Richard DIXON
Rank: Lance Corporal
Number: 266072
Unit: 9th battalion CHESHIRE REGIMENT
Date of Death: 4 November 1918
Age: 31
Cemetery: Cross Road Cemetery, Fontaine-au-Bois, Nord, France

Richard's birth was registered at Stockport between April and June 1887. He was the son of James (who is believed to have died by 1918) and Anne.

He was reported to have enlisted in December 1914, originally into the 10th battalion, Cheshire Regiment. There is no record at the National Archives that he served abroad with the 10th Battalion. His above service number, which would not have been issued before January 1917, is consistent with him originally serving overseas with the local Territorial Battalion - the 6th Cheshires and transferring to the 9th at some later point.

By early November 1918, the German army was in its final retreat and was being engaged on a daily basis. On the 1st and 2nd of November, the 9th Battalion was part of this engagement  and, by the evening of the 2nd was at Sommaing, perhaps 30 kilometres north east of the French town of Cambrai. The next day, the Cheshires two leading companies pushed forward again, coming under fire from German machine guns near Jenlain. One platoon managed to force its way forward into Jenlain. This caused the Germans to withdraw. The Cheshires were then able to occupy positions on the edge of the village. The Regimental History records that "All these movements were carried out not only under hostile but also under friendly artillery fire".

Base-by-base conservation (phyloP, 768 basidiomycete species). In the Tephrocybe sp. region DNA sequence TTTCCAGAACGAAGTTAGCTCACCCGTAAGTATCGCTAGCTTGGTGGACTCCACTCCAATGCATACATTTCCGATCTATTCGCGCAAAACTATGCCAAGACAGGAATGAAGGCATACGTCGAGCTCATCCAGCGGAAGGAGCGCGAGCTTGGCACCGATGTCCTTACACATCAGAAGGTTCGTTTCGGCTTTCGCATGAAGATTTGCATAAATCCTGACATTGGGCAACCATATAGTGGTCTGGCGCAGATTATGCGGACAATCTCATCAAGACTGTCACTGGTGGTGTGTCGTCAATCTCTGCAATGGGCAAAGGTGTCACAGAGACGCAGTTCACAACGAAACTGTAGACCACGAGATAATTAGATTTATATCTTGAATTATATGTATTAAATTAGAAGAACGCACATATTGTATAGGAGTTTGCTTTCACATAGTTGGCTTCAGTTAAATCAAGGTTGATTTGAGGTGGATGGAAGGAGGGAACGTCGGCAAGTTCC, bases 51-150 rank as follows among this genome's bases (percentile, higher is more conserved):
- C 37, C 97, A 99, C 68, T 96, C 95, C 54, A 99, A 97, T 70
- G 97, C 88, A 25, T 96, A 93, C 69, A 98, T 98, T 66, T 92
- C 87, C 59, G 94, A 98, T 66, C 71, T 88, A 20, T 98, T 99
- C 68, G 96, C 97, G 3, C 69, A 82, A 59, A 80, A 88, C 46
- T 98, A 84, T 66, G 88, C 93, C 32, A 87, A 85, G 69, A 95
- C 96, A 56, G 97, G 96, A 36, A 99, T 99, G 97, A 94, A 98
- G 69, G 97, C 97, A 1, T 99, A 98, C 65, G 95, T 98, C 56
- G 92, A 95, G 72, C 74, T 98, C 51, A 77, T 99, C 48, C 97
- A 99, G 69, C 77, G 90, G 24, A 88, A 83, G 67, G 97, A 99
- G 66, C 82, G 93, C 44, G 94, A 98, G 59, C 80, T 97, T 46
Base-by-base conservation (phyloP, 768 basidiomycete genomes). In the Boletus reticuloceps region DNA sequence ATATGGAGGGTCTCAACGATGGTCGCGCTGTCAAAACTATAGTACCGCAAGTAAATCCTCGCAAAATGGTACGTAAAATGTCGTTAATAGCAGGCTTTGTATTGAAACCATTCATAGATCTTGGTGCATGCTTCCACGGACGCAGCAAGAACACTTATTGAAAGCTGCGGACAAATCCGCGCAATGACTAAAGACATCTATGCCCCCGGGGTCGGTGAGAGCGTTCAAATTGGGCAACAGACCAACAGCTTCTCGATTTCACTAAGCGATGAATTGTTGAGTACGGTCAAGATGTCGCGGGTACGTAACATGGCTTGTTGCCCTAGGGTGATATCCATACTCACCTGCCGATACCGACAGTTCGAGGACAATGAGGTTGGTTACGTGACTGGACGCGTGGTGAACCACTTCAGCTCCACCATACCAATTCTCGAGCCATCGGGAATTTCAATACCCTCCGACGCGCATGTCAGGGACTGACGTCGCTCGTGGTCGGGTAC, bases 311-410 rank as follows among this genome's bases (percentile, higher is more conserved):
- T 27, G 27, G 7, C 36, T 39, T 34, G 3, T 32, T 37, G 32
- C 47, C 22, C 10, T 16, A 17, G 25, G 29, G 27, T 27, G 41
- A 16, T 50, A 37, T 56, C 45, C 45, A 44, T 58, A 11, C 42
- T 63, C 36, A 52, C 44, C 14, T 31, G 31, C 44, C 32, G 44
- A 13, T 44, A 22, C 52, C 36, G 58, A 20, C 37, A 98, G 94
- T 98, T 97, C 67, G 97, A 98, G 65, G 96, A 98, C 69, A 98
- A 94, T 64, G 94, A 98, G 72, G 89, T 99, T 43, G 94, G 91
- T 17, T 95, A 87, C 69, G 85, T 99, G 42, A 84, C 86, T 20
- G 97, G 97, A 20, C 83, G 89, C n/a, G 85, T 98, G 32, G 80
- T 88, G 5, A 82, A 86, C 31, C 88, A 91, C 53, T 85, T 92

The next day, the attack on Jenlain was resumed and there were, again, casualties from "friendly fire". The Regimental History continues "Realising that the right flank of the Division was exposed to enfilade fire from the southern portion of Wargnies-le-Grand, one of our company commanders mopped up the village and attacked and captured a machine gun nest as well as a number of prisoners."

Richard was one of 10 members of his Battalion to be killed on the 4th. A week later, the War was over.

Richard was not originally buried at Fontaine-au-Bois. He would have been buried very close to where he died - possibly at Eth British Cemetery, near Wargnies-le-Grand. This, and other small frontline cemeteries were closed after the Armistice as the land was returned to civilian use.

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